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Delta Flight Suffers Horrific Turbulence Over The Sierra Nevada

Following the story of turbulence yesterday in Europe, a Delta flight in Nevada has hit severe turbulence and had four people sent to the hospital.

This story has some pretty interesting if horrifying, details. Readers who are about to fly or might get nervous, we suggest you read this story instead.

What are the details?

Delta Flight 5763 was flying a normally scheduled service from Santa Ana to Seattle when it encountered unexpected turbulence. The Embraer ERJ-175 was flying over the first mountain range of the Serria Nevada outside of Reno when it suddenly took a nose dive of 200 feet.

This caused the flight attendant and drinks trolly (that was currently being served to customers) to fly up into the ceiling of the cabin and slam back down. Additional free items around the cabin were thrown about, such as liquids, cups, laptops and more.

We just saw the drink cart go up in the air. The flight attendant was tossed around like a rag doll. It was wild. – Dave Macias

One passenger was in the bathroom at the time and suffered a mild concussion as their head hit the ceiling.

The plane proceeded to perform the same dive again moments later, as it navigated the rolls of turbulence.

Upon gaining control of the aircraft, the pilots landed the plane immediately at Reno airport. Medical staff met the plane to take three passengers and one flight attendant to the hospital.

The remaining passengers were fed and given beverages at Reno, as a replacement plane was flown out. Whether or not all of the passengers took off again is unknown, but who could blame them if they found alternative transport.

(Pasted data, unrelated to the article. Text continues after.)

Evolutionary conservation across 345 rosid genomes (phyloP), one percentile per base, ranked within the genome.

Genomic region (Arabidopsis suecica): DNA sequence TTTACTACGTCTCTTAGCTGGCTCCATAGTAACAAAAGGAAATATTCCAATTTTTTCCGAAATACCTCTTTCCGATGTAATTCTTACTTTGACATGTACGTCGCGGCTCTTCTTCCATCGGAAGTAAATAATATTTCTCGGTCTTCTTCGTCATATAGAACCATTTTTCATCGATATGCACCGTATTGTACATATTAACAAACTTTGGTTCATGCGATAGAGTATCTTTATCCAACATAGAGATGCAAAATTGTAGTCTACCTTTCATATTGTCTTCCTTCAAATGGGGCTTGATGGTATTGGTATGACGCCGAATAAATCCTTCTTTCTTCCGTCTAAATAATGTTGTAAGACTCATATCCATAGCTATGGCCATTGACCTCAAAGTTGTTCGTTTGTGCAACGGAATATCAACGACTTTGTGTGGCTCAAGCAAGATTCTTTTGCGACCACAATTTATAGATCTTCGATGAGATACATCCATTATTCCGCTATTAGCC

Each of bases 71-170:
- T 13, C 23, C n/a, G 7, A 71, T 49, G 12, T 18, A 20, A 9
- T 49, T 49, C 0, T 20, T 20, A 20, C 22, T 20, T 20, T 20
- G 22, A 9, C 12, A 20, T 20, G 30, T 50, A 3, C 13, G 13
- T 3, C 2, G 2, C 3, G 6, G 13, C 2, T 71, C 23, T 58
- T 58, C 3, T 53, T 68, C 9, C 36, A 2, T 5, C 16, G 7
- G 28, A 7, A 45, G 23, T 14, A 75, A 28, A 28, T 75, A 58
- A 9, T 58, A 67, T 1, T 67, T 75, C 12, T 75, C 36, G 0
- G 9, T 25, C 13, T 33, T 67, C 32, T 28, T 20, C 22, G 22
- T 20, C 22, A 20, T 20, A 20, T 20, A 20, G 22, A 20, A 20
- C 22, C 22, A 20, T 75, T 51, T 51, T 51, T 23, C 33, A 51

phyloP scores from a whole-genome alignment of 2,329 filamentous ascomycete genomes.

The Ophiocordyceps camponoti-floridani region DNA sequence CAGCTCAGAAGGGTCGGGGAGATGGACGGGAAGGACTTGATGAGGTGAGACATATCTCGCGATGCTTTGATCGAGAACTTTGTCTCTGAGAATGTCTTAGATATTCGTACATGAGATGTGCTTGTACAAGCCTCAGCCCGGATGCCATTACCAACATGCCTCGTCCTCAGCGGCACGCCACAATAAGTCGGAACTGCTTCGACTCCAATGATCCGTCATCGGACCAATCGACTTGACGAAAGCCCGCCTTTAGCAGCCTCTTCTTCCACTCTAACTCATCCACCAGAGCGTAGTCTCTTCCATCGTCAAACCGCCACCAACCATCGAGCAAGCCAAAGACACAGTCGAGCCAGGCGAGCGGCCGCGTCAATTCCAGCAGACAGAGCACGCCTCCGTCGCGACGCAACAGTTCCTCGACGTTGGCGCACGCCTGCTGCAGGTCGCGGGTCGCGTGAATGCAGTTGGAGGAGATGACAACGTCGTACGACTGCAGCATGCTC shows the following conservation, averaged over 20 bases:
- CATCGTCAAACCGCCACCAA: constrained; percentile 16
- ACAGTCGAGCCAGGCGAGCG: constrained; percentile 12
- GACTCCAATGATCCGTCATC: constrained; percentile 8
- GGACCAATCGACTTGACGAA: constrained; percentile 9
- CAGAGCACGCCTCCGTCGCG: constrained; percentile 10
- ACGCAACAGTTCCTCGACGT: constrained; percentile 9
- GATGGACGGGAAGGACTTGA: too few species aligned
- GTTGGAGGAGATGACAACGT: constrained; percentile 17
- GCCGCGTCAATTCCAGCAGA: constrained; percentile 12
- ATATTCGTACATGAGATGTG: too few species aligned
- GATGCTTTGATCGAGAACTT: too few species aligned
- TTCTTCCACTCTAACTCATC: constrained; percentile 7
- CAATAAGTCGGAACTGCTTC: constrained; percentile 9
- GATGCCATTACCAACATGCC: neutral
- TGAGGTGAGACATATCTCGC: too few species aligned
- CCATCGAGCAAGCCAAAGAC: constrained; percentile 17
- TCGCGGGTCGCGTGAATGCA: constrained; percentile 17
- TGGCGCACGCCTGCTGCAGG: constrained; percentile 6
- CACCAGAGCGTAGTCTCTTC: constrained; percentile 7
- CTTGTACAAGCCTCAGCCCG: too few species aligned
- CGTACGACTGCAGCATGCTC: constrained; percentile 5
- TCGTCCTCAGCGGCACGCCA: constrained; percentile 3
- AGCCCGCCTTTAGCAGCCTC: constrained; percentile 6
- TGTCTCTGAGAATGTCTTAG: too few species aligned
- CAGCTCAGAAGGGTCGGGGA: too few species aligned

Delta released a statement apologizing for the event and promising to get the passengers safely to their destination

What makes this story interesting is Delta really does spruke (claim) that their aircraft don’t suffer turbulence thanks to their weather monitoring and millions spent in turbulence prediction. At their command center, they use a team of over 20 meteorologists to study the air along their routes in great detail. This information is then processed in vast supercomputers that are able to create a map or cross-section of the sky.

This information is then sent out to special iPads on board of 80% of the Delta fleet. This app translates all the weather data into a simple, easy to use information that pilots can quickly glance at to better calculate their route. It essentially gives a roadmap of all the hazards and how specific they are. A large storm might only have a small slice of turbulence that the pilot can easily avoid without much course correction nor fuel burning.

But an excuse could be made that this was not technically a Delta flight, but rather a smaller company that provides feeder route services for the airline. They may have not had access to the information.

Again, as we write at the end of all these stories, these events are super rare and you will most likely never hear about them again. Don’t fear if you are flying, and remember, a plane might fall 300 feet but there are miles of air beneath it to glide safely and softly down.

What do you think? Let us know in the comments.

 

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